Locke, Schmitt and Carroll
John Locke, commonly seen as a founding father of liberalism, also foretokened the political thought of the Nazi jurist Carl Schmitt. In chapter 14 of his Second Treatise, Locke turns to the notion of the prerogative: 'This power to act according to discretion, for the public good, without the prescription of the law, and sometimes even against it, is that which is called prerogative ... therefore there is a latitude left to the executive power, to do many things of choice which the laws do not prescribe.' This is Locke's version of Schmitt’s Ausnahmezustand, usually translated (no version is perfect) as ‘state of exception’, which obtains when the sovereign deems it necessary to override the law.
Schmitt's version of the idea is sometimes apposed with Article 48 of the Weimar Constitution, disastrously invoked by Hindenburg after the Reichstag fire in 1933 and exploited by Hitler to hasten dictatorship. This is, to be sure, the sort of thing that gives emergency powers a bad name. It often happens on the plea of defending the constitution, as with the US National Socialist Movement, who have reportedly dispatched plain-clothes vigilantes to monitor supposed voter fraud at today's polls on Trump's behalf. Locke's version cites, more agreeably, the Ciceronian tag ‘Salus populi suprema lex’, though that leaves the small matter of who authoritatively determines what the public good is. For example, who decides whether the public good lies in Britain's remaining part of the EU? The British public themselves were recently asked this question, and various reasons have since been given – before they answered, not so much – for not treating their answer as authoritative.
Last week's high court ruling that the government needs parliamentary assent to trigger Article 50 of the Lisbon Treaty was widely greeted, by Remainers at least, as a reaffirmation of the rule of law over the use of the prerogative. Some commentators who endorsed the verdict cited A.V. Dicey, the 19th-century theorist often invoked as an authority on the UK constitution. Their lordships quoted Dicey too: ‘The judges know nothing about any will of the people except in so far as that will is expressed by an Act of Parliament.’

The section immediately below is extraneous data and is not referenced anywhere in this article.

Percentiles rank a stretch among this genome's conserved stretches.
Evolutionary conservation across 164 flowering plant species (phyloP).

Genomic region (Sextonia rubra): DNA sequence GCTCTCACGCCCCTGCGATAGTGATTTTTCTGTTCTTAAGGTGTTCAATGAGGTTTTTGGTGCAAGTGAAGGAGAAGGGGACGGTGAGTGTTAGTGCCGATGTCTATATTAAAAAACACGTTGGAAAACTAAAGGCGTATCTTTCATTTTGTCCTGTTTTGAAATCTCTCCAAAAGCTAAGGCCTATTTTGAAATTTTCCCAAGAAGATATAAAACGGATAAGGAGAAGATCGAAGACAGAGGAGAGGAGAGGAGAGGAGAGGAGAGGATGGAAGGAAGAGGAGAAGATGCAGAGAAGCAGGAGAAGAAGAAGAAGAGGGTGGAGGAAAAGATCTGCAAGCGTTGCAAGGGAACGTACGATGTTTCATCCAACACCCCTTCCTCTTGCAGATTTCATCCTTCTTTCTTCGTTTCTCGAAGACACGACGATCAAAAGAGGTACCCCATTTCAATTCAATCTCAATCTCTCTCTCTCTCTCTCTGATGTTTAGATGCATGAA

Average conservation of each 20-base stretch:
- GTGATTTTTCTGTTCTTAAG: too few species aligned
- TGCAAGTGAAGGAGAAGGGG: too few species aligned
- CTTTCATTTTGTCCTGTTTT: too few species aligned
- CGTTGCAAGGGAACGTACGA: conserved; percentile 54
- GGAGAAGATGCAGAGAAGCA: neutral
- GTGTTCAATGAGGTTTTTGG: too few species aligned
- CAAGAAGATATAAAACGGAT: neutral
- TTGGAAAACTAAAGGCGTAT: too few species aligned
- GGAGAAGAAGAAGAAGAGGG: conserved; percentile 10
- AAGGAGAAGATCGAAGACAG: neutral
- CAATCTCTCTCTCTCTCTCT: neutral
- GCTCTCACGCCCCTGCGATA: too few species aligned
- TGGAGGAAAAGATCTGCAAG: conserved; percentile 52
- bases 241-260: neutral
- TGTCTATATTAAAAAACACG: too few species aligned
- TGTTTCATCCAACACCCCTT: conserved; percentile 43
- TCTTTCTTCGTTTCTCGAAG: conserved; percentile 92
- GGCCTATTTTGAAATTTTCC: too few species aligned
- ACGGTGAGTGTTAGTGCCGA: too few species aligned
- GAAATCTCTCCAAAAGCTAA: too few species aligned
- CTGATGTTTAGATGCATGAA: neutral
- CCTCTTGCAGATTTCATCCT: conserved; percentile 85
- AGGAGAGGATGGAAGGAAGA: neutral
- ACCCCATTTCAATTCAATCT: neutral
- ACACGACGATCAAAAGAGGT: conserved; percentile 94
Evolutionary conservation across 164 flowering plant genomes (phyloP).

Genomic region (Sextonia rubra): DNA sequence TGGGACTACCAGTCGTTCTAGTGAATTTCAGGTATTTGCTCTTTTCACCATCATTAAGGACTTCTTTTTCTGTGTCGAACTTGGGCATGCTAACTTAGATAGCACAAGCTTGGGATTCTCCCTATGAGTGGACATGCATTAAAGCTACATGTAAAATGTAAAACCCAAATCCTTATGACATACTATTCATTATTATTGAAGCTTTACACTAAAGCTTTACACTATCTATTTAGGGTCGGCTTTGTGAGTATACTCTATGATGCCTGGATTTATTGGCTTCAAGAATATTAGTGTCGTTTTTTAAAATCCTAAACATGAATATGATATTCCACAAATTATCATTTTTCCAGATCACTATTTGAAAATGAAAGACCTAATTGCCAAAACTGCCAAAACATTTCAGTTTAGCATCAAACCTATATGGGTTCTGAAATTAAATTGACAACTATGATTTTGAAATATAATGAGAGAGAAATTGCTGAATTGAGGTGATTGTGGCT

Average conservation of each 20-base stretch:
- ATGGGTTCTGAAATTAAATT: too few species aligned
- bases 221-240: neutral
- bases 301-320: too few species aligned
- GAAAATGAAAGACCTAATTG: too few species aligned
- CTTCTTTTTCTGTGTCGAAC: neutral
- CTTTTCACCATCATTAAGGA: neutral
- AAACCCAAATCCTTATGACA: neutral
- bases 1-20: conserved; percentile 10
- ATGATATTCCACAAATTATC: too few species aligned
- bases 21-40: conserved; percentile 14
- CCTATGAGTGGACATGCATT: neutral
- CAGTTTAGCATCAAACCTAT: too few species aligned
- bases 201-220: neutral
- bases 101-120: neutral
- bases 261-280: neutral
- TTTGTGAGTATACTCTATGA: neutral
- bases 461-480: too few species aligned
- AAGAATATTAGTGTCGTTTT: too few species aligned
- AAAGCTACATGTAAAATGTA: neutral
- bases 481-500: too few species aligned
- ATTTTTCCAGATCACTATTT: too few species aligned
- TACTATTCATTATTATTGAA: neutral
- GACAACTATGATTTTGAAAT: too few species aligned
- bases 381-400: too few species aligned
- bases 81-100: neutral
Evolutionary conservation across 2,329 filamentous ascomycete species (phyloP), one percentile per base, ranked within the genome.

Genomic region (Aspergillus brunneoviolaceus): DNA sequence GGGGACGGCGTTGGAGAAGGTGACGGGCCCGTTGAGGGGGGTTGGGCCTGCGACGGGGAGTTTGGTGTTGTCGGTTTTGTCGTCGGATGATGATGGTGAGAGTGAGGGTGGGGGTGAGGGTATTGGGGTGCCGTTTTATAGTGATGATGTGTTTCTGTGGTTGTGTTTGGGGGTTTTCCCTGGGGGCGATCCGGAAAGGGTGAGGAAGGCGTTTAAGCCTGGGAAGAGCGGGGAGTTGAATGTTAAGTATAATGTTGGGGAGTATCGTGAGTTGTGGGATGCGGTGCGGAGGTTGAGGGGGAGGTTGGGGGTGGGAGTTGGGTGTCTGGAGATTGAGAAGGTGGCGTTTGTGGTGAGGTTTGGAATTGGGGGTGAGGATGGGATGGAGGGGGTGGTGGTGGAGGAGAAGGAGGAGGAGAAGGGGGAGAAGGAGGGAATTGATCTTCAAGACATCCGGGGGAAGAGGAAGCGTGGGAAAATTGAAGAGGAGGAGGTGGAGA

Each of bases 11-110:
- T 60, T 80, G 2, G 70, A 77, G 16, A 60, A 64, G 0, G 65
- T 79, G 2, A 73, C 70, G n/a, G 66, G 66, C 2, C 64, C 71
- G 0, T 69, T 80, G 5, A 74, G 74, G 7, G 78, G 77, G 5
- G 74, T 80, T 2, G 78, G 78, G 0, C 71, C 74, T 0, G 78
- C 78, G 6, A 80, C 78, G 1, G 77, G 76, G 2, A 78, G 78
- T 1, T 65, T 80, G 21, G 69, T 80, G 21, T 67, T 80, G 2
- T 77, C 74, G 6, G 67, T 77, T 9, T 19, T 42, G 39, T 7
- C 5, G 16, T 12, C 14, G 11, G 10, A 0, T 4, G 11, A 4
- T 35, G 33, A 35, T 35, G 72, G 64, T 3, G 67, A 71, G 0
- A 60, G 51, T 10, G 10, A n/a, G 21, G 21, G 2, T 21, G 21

Unfortunately, Dicey is not entirely at one with himself on this issue. On occasion, he remarks, there may be ‘fair reason to suppose that the opinion of the House is not the opinion of the electors … A dissolution is allowable or necessary whenever the wishes of the legislature are or may fairly be presumed to be different from the wishes of the nation.’
Brexiters might fairly take this as describing the situation that will come about if the government’s appeal to the Supreme Court is thrown out and the Commons refuses to trigger Article 50; it might be thought of as Dicey’s version of the exception that proves the rule of law.
Remainers have pointed out that Brexiters campaigned for Westminster to take back control; Brexiters have observed that Remainers have suddenly grown fond of the parliamentary sovereignty they'd happily ceded to the EU hitherto. Inconsistency is the warp and woof of our collective lives. This seems as true of the three High Court judges who handed down last week's ruling. ‘The most fundamental rule of UK constitutional law is that the Crown in Parliament is sovereign,’ they said, and ‘there is no superior form of law than primary legislation.’ This rule is so fundamental that it has only ever known one exception: the European Communities Act 1972, ‘which confers precedence on European law’.
Richard Rorty, flagging philosophers' tendency to nod at their own inconsistencies, liked to quote J.L. Austin: ‘There's the bit where you say it and the bit where you take it back.’ Whose exception? Which authority? ‘The question is,’ Alice says to Humpty Dumpty, ‘whether you can make words mean so many different things.’ No, he says, ‘the question … is which is to be master – that's all.’ Or, if not all, it’s always a question worth asking.